I would say the biggest success for me was getting an interview with Kiran [Gandhi]. I’ve looked up to her for a while, so to have her on board and so supportive was so cool. I knew when I emailed her it was a shot in the dark, but she wrote me back an hour later saying, “This is so dope, I am so in.” I was in shock. We knew that having a few solid articles and a really cool UI would be a great way to launch it, and I think that we accomplished that.
Gaby: The process has been so awesomely iterative! We’ll sit together or send screenshots and just try things. Sarah and I balance each other so perfectly (for the astrology lovers reading this, we are air and earth) and keep one another accountable, positive, and excited.
What really makes me smile is our readership. More than half of our readers are male! It’s so important that both men and women hear our message in order to change the perspective. We designed the site so it would be bold and sassy, balancing old-school and contemporary, and were cognizant of coming off too “girly,” so we wouldn’t deter any guys who visited the site. Those demographics tell us our design choices are having the effect we wanted. It’s so cool to get guys engaged in the learning and conversation.
4. What have you learned from this experience?
Sarah: For me it’s been to trust my gut and work harder than I think I have to. It was a lot of work to get it all up and running, but it was so worth it. Also, it was just me and Gaby throwing our opinions at each other and just doing what we were interested in, and what we want to learn and read. It’s worked out so far. We’ve gotten really awesome feedback.
Gaby: It’s crazy hard to start a website, let alone a brand and movement! We agreed from the start to focus on having fun and making something we are proud of that can challenge us from a design, content, and coding perspective. But the ultimate goal is to “out the mafia,” and you can’t really make something visible if nobody is looking. So I would say balancing fun, while still navigating the social media and analytics space to share our vision has been a great learning experience.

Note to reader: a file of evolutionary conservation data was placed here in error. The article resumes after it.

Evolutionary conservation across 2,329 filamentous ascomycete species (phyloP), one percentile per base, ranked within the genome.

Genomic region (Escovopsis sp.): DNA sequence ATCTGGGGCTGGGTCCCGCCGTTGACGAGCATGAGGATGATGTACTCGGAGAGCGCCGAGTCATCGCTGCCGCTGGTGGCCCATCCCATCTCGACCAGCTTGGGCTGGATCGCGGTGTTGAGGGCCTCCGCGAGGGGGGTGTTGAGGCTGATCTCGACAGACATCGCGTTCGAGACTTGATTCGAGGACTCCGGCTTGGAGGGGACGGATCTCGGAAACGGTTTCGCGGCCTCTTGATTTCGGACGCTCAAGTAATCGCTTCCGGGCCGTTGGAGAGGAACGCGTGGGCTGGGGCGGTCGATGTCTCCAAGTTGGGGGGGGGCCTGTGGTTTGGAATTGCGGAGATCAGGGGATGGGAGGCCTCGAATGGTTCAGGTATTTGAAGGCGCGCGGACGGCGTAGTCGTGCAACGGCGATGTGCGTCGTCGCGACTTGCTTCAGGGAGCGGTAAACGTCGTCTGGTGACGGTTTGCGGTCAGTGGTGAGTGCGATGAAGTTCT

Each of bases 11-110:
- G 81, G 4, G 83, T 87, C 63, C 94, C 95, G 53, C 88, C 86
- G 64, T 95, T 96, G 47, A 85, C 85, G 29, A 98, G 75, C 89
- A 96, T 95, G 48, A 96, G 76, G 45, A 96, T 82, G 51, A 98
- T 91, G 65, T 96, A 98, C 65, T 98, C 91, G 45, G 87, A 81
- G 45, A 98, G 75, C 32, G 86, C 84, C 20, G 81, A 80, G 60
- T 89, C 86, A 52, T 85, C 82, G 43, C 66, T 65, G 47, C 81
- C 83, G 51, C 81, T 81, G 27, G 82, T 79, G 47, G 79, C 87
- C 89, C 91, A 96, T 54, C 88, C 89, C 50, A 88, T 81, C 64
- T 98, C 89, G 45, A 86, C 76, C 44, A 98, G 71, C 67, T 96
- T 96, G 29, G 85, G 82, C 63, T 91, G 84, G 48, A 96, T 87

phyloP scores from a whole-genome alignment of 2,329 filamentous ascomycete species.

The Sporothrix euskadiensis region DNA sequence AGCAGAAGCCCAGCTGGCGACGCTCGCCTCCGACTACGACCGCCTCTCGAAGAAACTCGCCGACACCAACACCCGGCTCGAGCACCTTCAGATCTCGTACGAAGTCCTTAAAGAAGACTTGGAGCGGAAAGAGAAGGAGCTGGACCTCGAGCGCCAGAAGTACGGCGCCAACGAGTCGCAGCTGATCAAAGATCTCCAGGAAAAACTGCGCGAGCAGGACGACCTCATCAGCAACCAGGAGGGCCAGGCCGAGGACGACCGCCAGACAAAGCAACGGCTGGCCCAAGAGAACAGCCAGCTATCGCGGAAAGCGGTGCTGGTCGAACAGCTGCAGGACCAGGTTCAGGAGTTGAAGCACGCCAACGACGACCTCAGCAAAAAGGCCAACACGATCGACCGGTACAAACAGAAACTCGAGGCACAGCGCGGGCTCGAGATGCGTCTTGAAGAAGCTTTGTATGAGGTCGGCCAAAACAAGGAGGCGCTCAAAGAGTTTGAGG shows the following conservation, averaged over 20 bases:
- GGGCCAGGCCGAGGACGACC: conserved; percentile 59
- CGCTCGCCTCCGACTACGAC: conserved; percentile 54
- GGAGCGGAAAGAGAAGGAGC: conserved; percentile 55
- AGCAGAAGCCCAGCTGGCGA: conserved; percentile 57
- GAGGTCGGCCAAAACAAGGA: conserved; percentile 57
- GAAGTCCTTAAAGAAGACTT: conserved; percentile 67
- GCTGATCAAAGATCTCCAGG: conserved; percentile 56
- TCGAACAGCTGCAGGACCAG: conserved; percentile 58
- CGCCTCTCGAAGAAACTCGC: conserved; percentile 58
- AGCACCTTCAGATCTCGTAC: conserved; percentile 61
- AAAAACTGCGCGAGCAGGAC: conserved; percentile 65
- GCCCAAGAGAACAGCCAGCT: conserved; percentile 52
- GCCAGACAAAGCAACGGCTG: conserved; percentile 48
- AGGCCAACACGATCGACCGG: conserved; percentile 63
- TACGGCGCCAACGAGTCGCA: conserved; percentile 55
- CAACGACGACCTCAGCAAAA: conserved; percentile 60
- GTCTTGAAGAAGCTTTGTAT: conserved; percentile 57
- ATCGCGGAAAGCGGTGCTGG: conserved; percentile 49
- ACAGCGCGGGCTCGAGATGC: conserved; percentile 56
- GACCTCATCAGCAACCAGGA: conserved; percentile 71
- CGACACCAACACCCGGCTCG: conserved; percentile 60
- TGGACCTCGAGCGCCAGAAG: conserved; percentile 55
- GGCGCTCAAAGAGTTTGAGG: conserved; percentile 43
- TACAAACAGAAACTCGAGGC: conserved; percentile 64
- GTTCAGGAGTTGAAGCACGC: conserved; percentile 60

5. What’s next for you and Lady Mafia?
Sarah: For me it’s continuing to work in technology, and to practice coding. I am really passionate about civic technology, so I want to continue diving into that world. I get frustrated because there’s so much I want to do and build, but my skillset isn’t quite there, so I’m staying focused on the process.
For Lady Mafia, I want to start experimenting with audio and put a Lady Mafia stamp on the podcast world. I also want to increase the size of our reach. Right now it’s really grassroots — my mom posting it on her Facebook and stuff like that. I’d like to see what else we can do to get it out there. In the end, the goal is to empower and inspire people, so the more the merrier!
Gaby: We’ve been really excited about an idea that came from Sarah’s desire to explore the audio side of content. We observed that so many people are writing about millennials, but there isn’t a real platform to capture the millennial experience and viewpoint. We are playing with the idea of having a “Millennial Mafia” podcast. Both of us are lucky to have a really vast, diverse network, so we think it would be valuable to get friends involved in having dynamic, open discussions on meaningful topics to our generation.
Sarah and I have had people ask if we’re going to advertise or how we would monetize. The idea of being innovative in [monetization] is really fun to think about. It’s not the end goal, but the ideas of financial security and feminine business perspectives have come up a lot in our interviews and have presented a fun mental exercise for us.
6. And, finally, a GA staple, who’s your favorite teacher and why?
Sarah: You can’t make us answer that! Seriously, though, I have to say I love both James Traver and Andrew Madden for different reasons. Andrew is an incredible lector and James is great one-on-one. I really enjoyed working with both of them. I still email them stuff like, “Today I have to code in C#, oh no.” I miss them.
Gaby: What Sarah said 🙂 and to add to that, my classmates! The organic and consistent collaboration with my peers in GA was an amazing part of the experience, and to this day we are still learning from one another, whether it’s a tip for a new framework to try, or connecting one another to people and organizations in the industry.